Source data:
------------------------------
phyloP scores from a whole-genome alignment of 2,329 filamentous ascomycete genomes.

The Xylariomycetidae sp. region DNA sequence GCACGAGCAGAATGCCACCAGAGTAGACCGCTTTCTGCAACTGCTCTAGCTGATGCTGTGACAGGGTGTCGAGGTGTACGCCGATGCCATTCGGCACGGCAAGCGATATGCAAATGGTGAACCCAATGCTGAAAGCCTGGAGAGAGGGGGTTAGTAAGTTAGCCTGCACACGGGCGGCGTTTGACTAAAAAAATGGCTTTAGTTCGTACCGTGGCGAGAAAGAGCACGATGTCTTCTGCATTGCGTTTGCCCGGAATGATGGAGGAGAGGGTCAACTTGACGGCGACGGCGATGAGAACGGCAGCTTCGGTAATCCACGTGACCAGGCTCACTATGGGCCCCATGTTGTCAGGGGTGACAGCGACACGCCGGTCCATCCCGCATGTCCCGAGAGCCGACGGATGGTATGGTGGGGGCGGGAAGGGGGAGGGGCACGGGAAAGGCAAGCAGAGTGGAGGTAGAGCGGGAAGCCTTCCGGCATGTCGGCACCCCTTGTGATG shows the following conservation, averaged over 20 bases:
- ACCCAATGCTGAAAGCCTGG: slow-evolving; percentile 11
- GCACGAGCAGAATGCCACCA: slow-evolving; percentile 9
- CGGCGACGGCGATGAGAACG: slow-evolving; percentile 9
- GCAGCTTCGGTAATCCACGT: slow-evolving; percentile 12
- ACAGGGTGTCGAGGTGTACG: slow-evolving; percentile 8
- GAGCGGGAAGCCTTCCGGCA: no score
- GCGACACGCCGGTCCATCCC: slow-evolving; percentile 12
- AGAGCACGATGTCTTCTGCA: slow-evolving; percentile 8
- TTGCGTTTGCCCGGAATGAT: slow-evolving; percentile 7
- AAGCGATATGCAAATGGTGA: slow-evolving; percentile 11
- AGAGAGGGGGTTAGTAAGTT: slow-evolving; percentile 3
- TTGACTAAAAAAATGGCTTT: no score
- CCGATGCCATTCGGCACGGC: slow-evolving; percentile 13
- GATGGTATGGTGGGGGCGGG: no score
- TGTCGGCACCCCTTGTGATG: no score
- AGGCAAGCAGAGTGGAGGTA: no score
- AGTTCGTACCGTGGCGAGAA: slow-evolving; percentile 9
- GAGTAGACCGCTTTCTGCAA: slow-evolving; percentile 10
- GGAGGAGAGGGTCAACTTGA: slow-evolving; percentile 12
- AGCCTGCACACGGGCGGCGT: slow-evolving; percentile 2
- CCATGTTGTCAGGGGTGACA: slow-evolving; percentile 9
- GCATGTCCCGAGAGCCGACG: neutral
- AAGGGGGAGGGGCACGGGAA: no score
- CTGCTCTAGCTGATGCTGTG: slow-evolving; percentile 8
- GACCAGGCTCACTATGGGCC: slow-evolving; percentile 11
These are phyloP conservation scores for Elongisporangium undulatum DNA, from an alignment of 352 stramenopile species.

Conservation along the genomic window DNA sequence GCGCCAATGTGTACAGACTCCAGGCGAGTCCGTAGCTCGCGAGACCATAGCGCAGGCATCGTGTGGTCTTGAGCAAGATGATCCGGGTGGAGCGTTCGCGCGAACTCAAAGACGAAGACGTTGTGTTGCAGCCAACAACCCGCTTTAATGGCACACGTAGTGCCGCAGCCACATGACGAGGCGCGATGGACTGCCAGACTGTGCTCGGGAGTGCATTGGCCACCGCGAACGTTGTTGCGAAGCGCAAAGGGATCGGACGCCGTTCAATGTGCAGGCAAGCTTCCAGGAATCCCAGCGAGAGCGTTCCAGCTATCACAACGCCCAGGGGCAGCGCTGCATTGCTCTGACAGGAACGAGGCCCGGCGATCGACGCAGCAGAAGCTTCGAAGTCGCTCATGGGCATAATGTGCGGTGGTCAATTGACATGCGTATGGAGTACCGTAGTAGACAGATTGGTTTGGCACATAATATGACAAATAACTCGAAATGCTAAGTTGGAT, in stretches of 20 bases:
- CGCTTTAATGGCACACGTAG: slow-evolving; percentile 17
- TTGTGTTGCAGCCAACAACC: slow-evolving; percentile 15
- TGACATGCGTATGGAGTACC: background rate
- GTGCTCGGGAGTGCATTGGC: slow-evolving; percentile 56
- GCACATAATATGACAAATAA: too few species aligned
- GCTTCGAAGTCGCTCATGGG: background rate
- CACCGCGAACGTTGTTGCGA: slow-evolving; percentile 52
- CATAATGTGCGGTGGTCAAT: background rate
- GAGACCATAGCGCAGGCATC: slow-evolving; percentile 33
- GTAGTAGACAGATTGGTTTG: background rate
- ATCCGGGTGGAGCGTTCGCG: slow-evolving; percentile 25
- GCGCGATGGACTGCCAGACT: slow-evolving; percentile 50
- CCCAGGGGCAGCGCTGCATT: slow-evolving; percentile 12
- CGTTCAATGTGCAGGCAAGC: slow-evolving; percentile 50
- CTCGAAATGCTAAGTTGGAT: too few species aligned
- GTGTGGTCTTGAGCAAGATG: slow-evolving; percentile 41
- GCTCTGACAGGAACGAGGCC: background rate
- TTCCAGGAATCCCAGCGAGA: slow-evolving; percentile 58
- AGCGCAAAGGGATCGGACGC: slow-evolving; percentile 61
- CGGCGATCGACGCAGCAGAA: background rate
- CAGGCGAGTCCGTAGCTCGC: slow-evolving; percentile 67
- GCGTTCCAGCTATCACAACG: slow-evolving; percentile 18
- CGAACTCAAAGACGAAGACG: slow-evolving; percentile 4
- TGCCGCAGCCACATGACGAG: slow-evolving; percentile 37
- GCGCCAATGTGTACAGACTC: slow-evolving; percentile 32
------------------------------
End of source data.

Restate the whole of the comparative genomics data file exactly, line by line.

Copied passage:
phyloP scores from a whole-genome alignment of 2,329 filamentous ascomycete genomes.

The Xylariomycetidae sp. region DNA sequence GCACGAGCAGAATGCCACCAGAGTAGACCGCTTTCTGCAACTGCTCTAGCTGATGCTGTGACAGGGTGTCGAGGTGTACGCCGATGCCATTCGGCACGGCAAGCGATATGCAAATGGTGAACCCAATGCTGAAAGCCTGGAGAGAGGGGGTTAGTAAGTTAGCCTGCACACGGGCGGCGTTTGACTAAAAAAATGGCTTTAGTTCGTACCGTGGCGAGAAAGAGCACGATGTCTTCTGCATTGCGTTTGCCCGGAATGATGGAGGAGAGGGTCAACTTGACGGCGACGGCGATGAGAACGGCAGCTTCGGTAATCCACGTGACCAGGCTCACTATGGGCCCCATGTTGTCAGGGGTGACAGCGACACGCCGGTCCATCCCGCATGTCCCGAGAGCCGACGGATGGTATGGTGGGGGCGGGAAGGGGGAGGGGCACGGGAAAGGCAAGCAGAGTGGAGGTAGAGCGGGAAGCCTTCCGGCATGTCGGCACCCCTTGTGATG shows the following conservation, averaged over 20 bases:
- ACCCAATGCTGAAAGCCTGG: slow-evolving; percentile 11
- GCACGAGCAGAATGCCACCA: slow-evolving; percentile 9
- CGGCGACGGCGATGAGAACG: slow-evolving; percentile 9
- GCAGCTTCGGTAATCCACGT: slow-evolving; percentile 12
- ACAGGGTGTCGAGGTGTACG: slow-evolving; percentile 8
- GAGCGGGAAGCCTTCCGGCA: no score
- GCGACACGCCGGTCCATCCC: slow-evolving; percentile 12
- AGAGCACGATGTCTTCTGCA: slow-evolving; percentile 8
- TTGCGTTTGCCCGGAATGAT: slow-evolving; percentile 7
- AAGCGATATGCAAATGGTGA: slow-evolving; percentile 11
- AGAGAGGGGGTTAGTAAGTT: slow-evolving; percentile 3
- TTGACTAAAAAAATGGCTTT: no score
- CCGATGCCATTCGGCACGGC: slow-evolving; percentile 13
- GATGGTATGGTGGGGGCGGG: no score
- TGTCGGCACCCCTTGTGATG: no score
- AGGCAAGCAGAGTGGAGGTA: no score
- AGTTCGTACCGTGGCGAGAA: slow-evolving; percentile 9
- GAGTAGACCGCTTTCTGCAA: slow-evolving; percentile 10
- GGAGGAGAGGGTCAACTTGA: slow-evolving; percentile 12
- AGCCTGCACACGGGCGGCGT: slow-evolving; percentile 2
- CCATGTTGTCAGGGGTGACA: slow-evolving; percentile 9
- GCATGTCCCGAGAGCCGACG: neutral
- AAGGGGGAGGGGCACGGGAA: no score
- CTGCTCTAGCTGATGCTGTG: slow-evolving; percentile 8
- GACCAGGCTCACTATGGGCC: slow-evolving; percentile 11
These are phyloP conservation scores for Elongisporangium undulatum DNA, from an alignment of 352 stramenopile species.

Conservation along the genomic window DNA sequence GCGCCAATGTGTACAGACTCCAGGCGAGTCCGTAGCTCGCGAGACCATAGCGCAGGCATCGTGTGGTCTTGAGCAAGATGATCCGGGTGGAGCGTTCGCGCGAACTCAAAGACGAAGACGTTGTGTTGCAGCCAACAACCCGCTTTAATGGCACACGTAGTGCCGCAGCCACATGACGAGGCGCGATGGACTGCCAGACTGTGCTCGGGAGTGCATTGGCCACCGCGAACGTTGTTGCGAAGCGCAAAGGGATCGGACGCCGTTCAATGTGCAGGCAAGCTTCCAGGAATCCCAGCGAGAGCGTTCCAGCTATCACAACGCCCAGGGGCAGCGCTGCATTGCTCTGACAGGAACGAGGCCCGGCGATCGACGCAGCAGAAGCTTCGAAGTCGCTCATGGGCATAATGTGCGGTGGTCAATTGACATGCGTATGGAGTACCGTAGTAGACAGATTGGTTTGGCACATAATATGACAAATAACTCGAAATGCTAAGTTGGAT, in stretches of 20 bases:
- CGCTTTAATGGCACACGTAG: slow-evolving; percentile 17
- TTGTGTTGCAGCCAACAACC: slow-evolving; percentile 15
- TGACATGCGTATGGAGTACC: background rate
- GTGCTCGGGAGTGCATTGGC: slow-evolving; percentile 56
- GCACATAATATGACAAATAA: too few species aligned
- GCTTCGAAGTCGCTCATGGG: background rate
- CACCGCGAACGTTGTTGCGA: slow-evolving; percentile 52
- CATAATGTGCGGTGGTCAAT: background rate
- GAGACCATAGCGCAGGCATC: slow-evolving; percentile 33
- GTAGTAGACAGATTGGTTTG: background rate
- ATCCGGGTGGAGCGTTCGCG: slow-evolving; percentile 25
- GCGCGATGGACTGCCAGACT: slow-evolving; percentile 50
- CCCAGGGGCAGCGCTGCATT: slow-evolving; percentile 12
- CGTTCAATGTGCAGGCAAGC: slow-evolving; percentile 50
- CTCGAAATGCTAAGTTGGAT: too few species aligned
- GTGTGGTCTTGAGCAAGATG: slow-evolving; percentile 41
- GCTCTGACAGGAACGAGGCC: background rate
- TTCCAGGAATCCCAGCGAGA: slow-evolving; percentile 58
- AGCGCAAAGGGATCGGACGC: slow-evolving; percentile 61
- CGGCGATCGACGCAGCAGAA: background rate
- CAGGCGAGTCCGTAGCTCGC: slow-evolving; percentile 67
- GCGTTCCAGCTATCACAACG: slow-evolving; percentile 18
- CGAACTCAAAGACGAAGACG: slow-evolving; percentile 4
- TGCCGCAGCCACATGACGAG: slow-evolving; percentile 37
- GCGCCAATGTGTACAGACTC: slow-evolving; percentile 32